There's no one here now, leaving plenty of room for Bertrand to seine the area. He's looking for one keeper to get him on the board. On the way over, we saw Chapman running out of the area he was in.
"I just have to assume he doesn't have any," Bertrand said. "I need to catch a fish."
Chapman has moved to the marina closet to the launch area. He said he caught the only fish he weighed on Day Two here.
We saw Bertrand speeding back to the dam. Chapman hopes that's an indication that he is scrambling and doesn't have any fish.
Chapman is totally calm and says he'll win if it's meant to be. He's been a true pleasure to spend time in a boat with, despite the pressure of a tournament that is basically down to sudden death.
Chapman has approached the entire morning with the mindset of a professional.
On another note, he ran his boat close to a no-wake buoy, but got shut down in time. I had my back to the wind taking photos while we were running. He said had he ran through the buoys it would have been a rules violation, and he would have had to 'call' himself on that one. Hard not to pull for a man built that way!
There's less than two hours to go in this contest and despite the brutal cold, this is gut-check time.
Chapman is out in front with one fish in the 5-pound range. But he doesn't have a clue what Bertrand is doing.
Bertrand has a zero and has to be assuming that Chapman is either struggling or killing them.
This where the mental aspect of bass fishing competition plays its most important role.
This is where we wish we could tap into the brains of two anglers and record every thought. You have to visualize the pressure each of them must be feeling.
And then understand that they are battling not only the elements and each other, but the things inside of them.
Overstreet told me earlier in a whisper that Chapman "was fishing his guts out."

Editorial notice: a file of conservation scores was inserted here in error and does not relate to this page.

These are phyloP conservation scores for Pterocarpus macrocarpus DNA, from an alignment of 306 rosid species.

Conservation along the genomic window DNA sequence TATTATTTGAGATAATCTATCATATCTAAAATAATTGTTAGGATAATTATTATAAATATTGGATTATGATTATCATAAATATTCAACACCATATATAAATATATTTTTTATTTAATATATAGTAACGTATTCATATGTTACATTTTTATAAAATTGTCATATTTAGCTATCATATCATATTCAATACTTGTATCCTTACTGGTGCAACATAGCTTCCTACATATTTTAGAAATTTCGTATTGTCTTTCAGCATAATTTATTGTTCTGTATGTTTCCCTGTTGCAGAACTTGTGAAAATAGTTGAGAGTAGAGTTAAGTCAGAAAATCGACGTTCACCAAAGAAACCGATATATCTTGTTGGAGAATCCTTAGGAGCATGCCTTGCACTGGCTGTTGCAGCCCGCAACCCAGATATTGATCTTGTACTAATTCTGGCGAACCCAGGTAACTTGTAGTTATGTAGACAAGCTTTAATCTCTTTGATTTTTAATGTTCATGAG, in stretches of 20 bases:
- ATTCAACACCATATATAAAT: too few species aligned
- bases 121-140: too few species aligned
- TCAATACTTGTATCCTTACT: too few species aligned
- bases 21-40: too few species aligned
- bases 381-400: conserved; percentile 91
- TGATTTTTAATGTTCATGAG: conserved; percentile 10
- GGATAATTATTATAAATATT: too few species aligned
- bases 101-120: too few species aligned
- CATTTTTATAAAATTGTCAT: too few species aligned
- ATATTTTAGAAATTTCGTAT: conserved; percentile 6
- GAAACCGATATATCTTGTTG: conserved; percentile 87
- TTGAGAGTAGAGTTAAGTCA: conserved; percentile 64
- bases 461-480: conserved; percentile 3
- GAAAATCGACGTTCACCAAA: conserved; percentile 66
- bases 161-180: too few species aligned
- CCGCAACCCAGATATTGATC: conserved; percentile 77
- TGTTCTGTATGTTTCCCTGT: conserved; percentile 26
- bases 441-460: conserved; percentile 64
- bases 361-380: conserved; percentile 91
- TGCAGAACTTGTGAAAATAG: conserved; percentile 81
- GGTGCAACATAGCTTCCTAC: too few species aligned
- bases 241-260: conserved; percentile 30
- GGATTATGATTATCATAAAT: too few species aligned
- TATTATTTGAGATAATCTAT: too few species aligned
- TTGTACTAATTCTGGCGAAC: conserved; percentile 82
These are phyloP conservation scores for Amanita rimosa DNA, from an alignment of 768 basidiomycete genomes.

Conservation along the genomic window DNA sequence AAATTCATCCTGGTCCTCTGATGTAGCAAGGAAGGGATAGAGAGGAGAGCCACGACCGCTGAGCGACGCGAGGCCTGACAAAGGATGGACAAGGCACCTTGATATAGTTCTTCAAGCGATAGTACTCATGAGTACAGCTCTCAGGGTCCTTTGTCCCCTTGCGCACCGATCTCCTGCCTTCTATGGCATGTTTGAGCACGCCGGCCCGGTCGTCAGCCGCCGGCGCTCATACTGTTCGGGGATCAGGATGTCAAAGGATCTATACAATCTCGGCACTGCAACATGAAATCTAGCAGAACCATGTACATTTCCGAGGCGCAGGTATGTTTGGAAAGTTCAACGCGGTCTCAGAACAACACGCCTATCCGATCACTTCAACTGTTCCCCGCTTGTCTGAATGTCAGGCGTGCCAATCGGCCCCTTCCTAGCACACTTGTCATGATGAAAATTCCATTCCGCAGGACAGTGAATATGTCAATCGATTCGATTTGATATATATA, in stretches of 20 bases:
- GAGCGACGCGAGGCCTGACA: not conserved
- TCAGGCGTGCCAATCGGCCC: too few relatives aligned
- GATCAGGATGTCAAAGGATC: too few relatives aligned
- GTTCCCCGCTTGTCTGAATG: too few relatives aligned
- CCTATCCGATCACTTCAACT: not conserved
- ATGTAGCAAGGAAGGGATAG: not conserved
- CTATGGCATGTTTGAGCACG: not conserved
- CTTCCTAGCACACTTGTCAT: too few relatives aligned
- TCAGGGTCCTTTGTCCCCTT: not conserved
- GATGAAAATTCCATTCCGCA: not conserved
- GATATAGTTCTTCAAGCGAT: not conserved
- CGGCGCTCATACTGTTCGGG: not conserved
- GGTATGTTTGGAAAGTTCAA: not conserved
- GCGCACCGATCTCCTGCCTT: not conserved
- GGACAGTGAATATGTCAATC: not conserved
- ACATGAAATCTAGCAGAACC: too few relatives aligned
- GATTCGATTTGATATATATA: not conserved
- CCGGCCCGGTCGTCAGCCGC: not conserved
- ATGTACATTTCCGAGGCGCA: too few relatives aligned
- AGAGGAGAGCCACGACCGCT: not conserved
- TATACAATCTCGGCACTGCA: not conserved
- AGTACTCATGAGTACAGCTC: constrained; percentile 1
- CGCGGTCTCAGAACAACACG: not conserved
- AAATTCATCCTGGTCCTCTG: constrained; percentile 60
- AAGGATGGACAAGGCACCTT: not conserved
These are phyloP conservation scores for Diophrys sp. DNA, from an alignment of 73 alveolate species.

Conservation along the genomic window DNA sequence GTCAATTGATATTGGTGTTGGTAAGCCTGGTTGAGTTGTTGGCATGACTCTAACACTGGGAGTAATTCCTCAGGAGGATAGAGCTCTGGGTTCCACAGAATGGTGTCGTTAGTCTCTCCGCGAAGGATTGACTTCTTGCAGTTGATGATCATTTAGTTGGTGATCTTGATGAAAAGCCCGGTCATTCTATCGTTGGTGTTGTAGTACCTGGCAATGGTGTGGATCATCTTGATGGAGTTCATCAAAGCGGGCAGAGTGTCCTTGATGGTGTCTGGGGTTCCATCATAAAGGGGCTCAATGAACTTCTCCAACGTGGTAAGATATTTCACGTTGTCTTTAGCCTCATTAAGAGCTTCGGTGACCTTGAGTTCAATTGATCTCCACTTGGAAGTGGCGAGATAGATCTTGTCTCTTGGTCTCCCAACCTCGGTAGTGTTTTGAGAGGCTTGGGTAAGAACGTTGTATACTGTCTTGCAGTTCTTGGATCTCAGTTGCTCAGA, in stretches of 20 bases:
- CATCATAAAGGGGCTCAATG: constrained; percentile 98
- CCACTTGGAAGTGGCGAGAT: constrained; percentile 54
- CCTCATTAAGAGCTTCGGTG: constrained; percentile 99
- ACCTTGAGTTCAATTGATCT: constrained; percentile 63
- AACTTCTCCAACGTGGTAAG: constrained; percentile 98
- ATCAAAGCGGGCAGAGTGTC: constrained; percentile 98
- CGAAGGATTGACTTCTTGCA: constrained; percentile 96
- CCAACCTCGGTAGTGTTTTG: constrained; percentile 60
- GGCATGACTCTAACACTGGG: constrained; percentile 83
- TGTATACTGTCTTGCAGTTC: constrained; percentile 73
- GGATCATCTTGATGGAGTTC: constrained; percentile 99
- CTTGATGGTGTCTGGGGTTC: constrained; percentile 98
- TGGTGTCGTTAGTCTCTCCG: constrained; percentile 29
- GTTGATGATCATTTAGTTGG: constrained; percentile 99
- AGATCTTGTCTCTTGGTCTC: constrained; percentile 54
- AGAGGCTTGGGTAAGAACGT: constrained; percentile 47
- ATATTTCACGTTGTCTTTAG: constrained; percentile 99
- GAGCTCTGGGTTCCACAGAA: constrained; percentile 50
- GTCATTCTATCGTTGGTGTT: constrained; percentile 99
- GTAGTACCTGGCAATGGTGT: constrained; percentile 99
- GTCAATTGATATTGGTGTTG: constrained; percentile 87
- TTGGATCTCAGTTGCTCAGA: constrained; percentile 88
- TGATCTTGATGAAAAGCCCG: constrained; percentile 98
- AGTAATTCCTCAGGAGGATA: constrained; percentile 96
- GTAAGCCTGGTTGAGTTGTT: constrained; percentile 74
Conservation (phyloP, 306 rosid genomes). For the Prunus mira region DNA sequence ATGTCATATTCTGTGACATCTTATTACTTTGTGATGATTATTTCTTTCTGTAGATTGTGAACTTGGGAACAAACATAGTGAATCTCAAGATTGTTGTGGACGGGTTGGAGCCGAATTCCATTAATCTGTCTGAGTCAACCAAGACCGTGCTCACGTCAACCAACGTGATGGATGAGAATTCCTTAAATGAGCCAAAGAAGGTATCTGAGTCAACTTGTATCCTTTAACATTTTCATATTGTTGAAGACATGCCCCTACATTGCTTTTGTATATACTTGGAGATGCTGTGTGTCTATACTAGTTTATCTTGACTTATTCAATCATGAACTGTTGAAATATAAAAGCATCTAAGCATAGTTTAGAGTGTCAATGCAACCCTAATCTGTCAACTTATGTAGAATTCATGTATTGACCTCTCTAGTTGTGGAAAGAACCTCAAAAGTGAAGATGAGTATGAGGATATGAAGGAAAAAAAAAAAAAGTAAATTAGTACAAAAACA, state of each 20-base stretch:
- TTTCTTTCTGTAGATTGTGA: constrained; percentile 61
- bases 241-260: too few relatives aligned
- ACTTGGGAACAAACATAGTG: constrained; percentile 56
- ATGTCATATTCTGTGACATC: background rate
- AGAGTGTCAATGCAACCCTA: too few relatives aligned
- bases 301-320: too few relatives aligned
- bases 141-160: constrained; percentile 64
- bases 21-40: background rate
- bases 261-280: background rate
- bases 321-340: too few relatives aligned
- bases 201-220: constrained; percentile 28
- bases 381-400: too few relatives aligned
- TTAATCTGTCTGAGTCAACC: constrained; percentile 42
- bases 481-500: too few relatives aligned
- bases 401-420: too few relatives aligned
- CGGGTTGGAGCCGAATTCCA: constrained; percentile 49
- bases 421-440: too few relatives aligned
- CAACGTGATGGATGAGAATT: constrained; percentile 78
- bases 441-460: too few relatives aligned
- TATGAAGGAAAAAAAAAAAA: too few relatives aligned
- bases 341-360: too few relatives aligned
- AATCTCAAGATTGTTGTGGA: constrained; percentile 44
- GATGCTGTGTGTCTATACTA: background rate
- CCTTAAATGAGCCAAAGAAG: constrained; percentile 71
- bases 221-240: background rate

That's what a real fish-off is all about. Two guys laying everything out there, knowing it will come down to the last minute, the last cast, or the last second to determine who wins.
This is Josh Bertrand on Day Three.
The 23-year-old Bertrand is no stranger to tournaments, having competed since he was 13.
This is the first time he's has been to Lewisville. Although he enjoys coming out east, he spends most of his time as a fishing guide out west on the lakes around his home in central Arizona.
His ultimate passion, though, is fishing tournaments.
"I would love to do this for a living," Bertrand said. "I don't know if it will happen this year or in 10 years, but I'm going to keep trying."
Being in contention for a Classic berth has been a surreal experience for him.
"Every time I think about it, my heart starts racing and I forget where I am," Bertrand said. "It's amazing to think that the Classic could be one fish away. And yet getting that one fish to bite can be so hard."
Almost immediately after saying that, Bertrand hooks up with his first fish, a good one that loads the rod up. He plays it carefully to the boat, readies the net and scoops up a big ... drum.
A heartbreaking development, knowing that could have been the one.
Chapman has changed locations, moving to one of the major boat ramp areas and has pulled a crankbait for the first time today.
The crankbait is a flat-sided square bill that a friend of his makes. Chapman has had a hunch about this spot all morning.
One thing about it, if there's any fish caught here, Chapman's gonna be involved. There's not another truck at the ramp. This lake looks totally deserted!
Chris Bowes had a bit of fun. At the end of Saturday's weigh-in, he announced, "We’re going to send them out in about an hour.”
Bowes raised some eyebrows, but then told all that B.A.S.S. has no tiebreakers in place for first-place ties in Opens competition, and that a fish-off was in order for Sunday.
Brent Chapman and Josh Bertrand were to stay over and fish for 5 hours to decide the champion of the event, along with the berth to the 2013 Classic on Oklahoma's Grand Lake.
It's not the first time Opens have produced fish-offs. In 2009, there were two occurrences, both in the Central division.
In the first on Toledo Bend, James Niggemeyer and Jerrel Pringle tied, and they went out for 3 1/2 hours of overtime the next day. Niggemeyer took his third title. See the story here and check out the slideshow.